XHTML, an acronym for eXtensible Hypertext Markup Language listed on ABBREVIATIONFINDER, is the markup language intended to replace HTML as a standard for Web Pages. In its version 1.0, XHTML is only the XML version of HTML, so it has basically the same functionalities, but meets the more stringent specifications of XML. Its objective is to advance the World Wide Web Consortium (W3C) project to achieve a Semantic Web, where the information and the way of presenting it are clearly separated. Version 1.1 is similar, but starts from the specification in modules. In successive versions the W3C plans to break with the classic tags brought from HTML.
History of XHTML
In parallel to its activity with HTML, W3C has developed the XHTML standard. The first version of XHTML is called XHTML 1.0 and was released on January 26, 2000 (and was later revised on August 1, 2002).
XHTML 1.1 version has already been released in draft form. The draft of XHTML 2.0 has also been published, which will represent a very important change with respect to the previous versions of XHTML.
XHTML is a powerful language for creating Web content, but its design does not take into account issues pertaining to small devices, including the cost of implementation (on power, memory, etc.) of the full feature set. Consumer devices with limited resources generally cannot afford to implement the full feature set of HTML. The requirement of a full-fledged computer and the right to access the World Wide Web excludes a large part of the population from consumer access to information devices and online services.
XHTML for small information gadgets
HTML version 4 is a powerful language for creating Web content, but its design does not take into account the relevant aspects for small devices, including the cost of implementation (battery, memory, etc.) of the full set of features.
Resource-constrained consumer devices generally cannot cope with implementing the full feature set of HTML 4. Requiring a fully capable computer to access the World Wide Web excludes a large portion of the population from accessing their business devices to the web. online information and services. Since there are many ways to subdivide HTML, there are many identical subsets defined by organizations and companies. Without a common base of feature sets, developing applications for a wide range of Web clients is difficult.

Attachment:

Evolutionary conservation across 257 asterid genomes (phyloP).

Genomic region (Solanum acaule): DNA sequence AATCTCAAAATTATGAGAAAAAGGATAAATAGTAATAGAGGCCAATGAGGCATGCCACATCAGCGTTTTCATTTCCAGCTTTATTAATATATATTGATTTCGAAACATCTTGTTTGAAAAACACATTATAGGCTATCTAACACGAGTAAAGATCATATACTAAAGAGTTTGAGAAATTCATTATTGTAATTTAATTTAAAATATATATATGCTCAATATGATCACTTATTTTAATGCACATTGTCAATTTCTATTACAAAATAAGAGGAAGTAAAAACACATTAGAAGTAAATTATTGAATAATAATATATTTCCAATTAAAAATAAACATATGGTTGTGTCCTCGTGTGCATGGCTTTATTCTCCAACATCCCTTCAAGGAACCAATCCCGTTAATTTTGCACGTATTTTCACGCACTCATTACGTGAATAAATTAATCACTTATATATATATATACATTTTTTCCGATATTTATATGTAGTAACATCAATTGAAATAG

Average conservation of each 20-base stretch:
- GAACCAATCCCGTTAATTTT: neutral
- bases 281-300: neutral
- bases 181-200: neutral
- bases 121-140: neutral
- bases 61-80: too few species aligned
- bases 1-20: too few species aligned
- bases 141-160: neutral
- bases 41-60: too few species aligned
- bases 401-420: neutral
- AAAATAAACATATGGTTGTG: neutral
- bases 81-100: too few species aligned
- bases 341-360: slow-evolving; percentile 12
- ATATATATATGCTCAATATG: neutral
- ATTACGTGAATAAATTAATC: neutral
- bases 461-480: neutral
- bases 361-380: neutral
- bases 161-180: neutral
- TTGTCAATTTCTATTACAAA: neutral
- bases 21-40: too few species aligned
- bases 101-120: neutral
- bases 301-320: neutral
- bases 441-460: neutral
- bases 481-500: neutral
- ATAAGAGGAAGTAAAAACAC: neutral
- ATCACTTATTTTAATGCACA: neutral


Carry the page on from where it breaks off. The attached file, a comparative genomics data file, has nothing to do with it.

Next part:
The motivation for XHTML Basic is to provide an XHTML document type that can be shared across communities (desktop, TV, and Mobile Phones), and is rich enough to be used for simple content creation. New community-created document types can be created using the XHTML Basic extension as long as the XHTML Basic documents are in the valid document group of the new document type. Therefore, a Basic XHTML document can be presented to the maximum number of Web clients.
The document type definition for Basic XHTML is implemented based on the XHTML Modules defined in XHTML Modularization [HTMLMOD.
Background and Requirements
Information devices, (specialized in accessing the Web), are intended for particular uses. They support the features they need for the functions they are intended to perform. The following are examples of different information devices:
- Mobile phones
- Vending machines
- Car Navigation Systems
- Mobile Gaming Machines
- Digital Book Readers
- Smart Watches
Subsets and variations of XHTML
Existing for these devices include Compact HTML CHTML, the Wireless WML Markup Language, and the GUIDELINES ” HTML 4.0 Guidelines for Mobile Access.” Common characteristics that we find in these document types include:
- Basic Text (including headings, paragraphs, and lists)
- Hyperlinks and links to related documents
- Basic Forms
- Basic Tables
- Meta information
This group of HTML features has been the starting point for the design of XHTML Basic. Since many content developers are familiar with these features of HTML, they will understand the usefulness of a host language that can be combined with markup modules from other languages according to the methods described in “Modularizing XHTML” XHTMLMOD.